Ageism. What does it do to us?

Ageismburden V2 2405  Lucy Web

The effects of ageism on ourselves and our society are significant and wide-reaching.

Ageism affects us in the following ways:

Impacts on our physical and mental health, and life expectancy

Ageism leads to worse outcomes in a number of mental health conditions, including depression, and a number of physical health conditions, including shorter life expectancy.

Affects the quality and accessibility of services we need

Ageism adversely affected whether or not older patients receive medical treatment and, if they receive the treatment, the duration, frequency, and appropriateness of the treatment.

Affects how much we participate in society and how welcome we feel

Socially ingrained ageism can become self-fulfilling by promoting in older people stereotypes of social isolation, physical and cognitive decline, lack of physical activity and economic burden.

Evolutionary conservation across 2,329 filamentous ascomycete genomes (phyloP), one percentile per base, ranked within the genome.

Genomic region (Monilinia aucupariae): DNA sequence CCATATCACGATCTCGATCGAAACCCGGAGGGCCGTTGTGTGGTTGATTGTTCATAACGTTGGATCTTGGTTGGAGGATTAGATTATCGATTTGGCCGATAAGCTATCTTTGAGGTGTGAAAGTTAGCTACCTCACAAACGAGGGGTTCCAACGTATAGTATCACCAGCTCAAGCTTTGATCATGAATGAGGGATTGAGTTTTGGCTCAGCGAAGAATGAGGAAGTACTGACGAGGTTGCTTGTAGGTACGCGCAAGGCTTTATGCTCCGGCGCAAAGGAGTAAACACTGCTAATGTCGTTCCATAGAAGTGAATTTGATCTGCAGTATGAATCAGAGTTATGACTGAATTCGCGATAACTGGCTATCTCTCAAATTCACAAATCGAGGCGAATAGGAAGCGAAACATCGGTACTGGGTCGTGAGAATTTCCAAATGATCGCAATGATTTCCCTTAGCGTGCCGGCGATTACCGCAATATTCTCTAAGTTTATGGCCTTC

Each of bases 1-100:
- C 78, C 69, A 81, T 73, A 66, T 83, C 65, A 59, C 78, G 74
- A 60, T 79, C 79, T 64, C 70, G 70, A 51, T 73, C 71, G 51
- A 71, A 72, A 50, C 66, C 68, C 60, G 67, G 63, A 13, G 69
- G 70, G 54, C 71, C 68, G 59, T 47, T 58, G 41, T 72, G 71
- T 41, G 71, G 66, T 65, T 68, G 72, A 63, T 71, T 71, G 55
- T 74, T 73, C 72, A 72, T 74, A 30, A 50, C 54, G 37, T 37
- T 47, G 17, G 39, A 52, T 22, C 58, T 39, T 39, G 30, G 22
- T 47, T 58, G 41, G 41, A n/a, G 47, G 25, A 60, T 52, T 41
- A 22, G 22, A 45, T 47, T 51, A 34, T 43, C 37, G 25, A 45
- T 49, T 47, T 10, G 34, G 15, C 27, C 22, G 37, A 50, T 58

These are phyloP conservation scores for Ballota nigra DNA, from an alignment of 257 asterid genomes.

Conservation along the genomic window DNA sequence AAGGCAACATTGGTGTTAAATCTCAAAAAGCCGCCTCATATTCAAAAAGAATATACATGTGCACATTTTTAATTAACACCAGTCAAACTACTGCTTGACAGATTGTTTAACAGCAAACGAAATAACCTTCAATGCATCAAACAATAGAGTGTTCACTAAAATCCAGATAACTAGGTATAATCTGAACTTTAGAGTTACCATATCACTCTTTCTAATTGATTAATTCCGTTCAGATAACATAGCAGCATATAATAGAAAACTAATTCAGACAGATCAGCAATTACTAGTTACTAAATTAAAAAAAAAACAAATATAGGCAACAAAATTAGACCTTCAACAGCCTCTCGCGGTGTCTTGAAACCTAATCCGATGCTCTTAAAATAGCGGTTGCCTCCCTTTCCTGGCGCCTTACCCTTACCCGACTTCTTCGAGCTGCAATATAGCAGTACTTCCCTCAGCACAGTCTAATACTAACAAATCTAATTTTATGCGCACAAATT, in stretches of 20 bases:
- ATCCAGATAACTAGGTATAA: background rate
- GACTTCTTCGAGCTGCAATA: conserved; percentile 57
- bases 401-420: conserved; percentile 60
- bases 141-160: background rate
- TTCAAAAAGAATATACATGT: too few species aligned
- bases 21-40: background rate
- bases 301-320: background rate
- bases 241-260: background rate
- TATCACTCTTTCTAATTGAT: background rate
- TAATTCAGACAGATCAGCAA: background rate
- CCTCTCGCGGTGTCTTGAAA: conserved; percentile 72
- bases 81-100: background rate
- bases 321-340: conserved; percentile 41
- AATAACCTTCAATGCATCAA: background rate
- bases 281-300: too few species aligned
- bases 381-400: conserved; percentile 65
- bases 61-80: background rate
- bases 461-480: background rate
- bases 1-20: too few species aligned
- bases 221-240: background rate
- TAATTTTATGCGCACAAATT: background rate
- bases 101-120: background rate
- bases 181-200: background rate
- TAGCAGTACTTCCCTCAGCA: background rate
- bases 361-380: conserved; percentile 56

Affects levels of poverty and our rights at work

Large numbers of people over the age of 50 feel they are discriminated against, on the basis of age, in recruitment and selection for jobs and promotions. Ageist attitudes have a real economic effect on lives.

Older people are more likely to experience hate crime, institutional and domestic abuse.

Abuse, violence and neglect: because of ageism, older people are victims of specific forms of harm. It also makes access to protection and justice more difficult for older persons.

Creates division between the generations

A lack of contact, knowledge, empathy and understanding between younger and older people makes our communities worse for everyone.

Use the Age Proud quiz, with friends or work colleagues

We have developed a range of activities and resources that reflect these key messages

Get involved in Age Proud Leeds!


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